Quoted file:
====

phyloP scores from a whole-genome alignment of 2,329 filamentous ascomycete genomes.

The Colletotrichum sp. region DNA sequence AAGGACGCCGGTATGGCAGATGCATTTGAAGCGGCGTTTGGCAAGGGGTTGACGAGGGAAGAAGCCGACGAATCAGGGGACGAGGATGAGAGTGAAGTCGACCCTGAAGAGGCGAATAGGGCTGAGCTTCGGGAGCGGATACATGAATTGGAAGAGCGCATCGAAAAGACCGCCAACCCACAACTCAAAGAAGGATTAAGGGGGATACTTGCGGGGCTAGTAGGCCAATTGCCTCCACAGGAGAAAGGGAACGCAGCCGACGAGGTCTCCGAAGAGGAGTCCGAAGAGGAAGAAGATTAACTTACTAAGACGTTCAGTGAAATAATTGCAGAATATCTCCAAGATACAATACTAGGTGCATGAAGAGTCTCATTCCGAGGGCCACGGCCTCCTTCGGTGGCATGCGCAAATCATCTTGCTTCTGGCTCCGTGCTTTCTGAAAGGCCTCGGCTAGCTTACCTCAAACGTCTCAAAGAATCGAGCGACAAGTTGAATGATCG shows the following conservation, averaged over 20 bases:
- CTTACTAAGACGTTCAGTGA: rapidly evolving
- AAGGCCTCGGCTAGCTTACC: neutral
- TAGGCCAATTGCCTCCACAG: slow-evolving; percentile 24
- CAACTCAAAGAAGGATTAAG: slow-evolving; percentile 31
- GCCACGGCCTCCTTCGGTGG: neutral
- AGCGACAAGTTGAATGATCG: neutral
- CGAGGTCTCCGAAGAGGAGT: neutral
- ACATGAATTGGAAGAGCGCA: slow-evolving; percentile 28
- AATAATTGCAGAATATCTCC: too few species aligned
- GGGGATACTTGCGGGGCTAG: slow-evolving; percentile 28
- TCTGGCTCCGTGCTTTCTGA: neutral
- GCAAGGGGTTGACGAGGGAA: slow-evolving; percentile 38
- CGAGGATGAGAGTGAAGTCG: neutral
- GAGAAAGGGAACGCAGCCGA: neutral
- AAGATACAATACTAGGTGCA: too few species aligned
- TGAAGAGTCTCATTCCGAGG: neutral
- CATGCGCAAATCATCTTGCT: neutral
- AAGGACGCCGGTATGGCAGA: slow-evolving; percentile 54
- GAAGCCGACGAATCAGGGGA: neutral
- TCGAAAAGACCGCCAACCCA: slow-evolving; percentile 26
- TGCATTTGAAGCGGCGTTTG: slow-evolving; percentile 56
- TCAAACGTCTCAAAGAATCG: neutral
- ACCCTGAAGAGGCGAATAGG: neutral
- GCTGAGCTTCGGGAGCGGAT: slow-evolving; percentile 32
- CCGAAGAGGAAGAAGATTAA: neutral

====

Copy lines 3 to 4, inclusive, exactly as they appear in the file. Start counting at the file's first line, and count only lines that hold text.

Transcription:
- CTTACTAAGACGTTCAGTGA: rapidly evolving
- AAGGCCTCGGCTAGCTTACC: neutral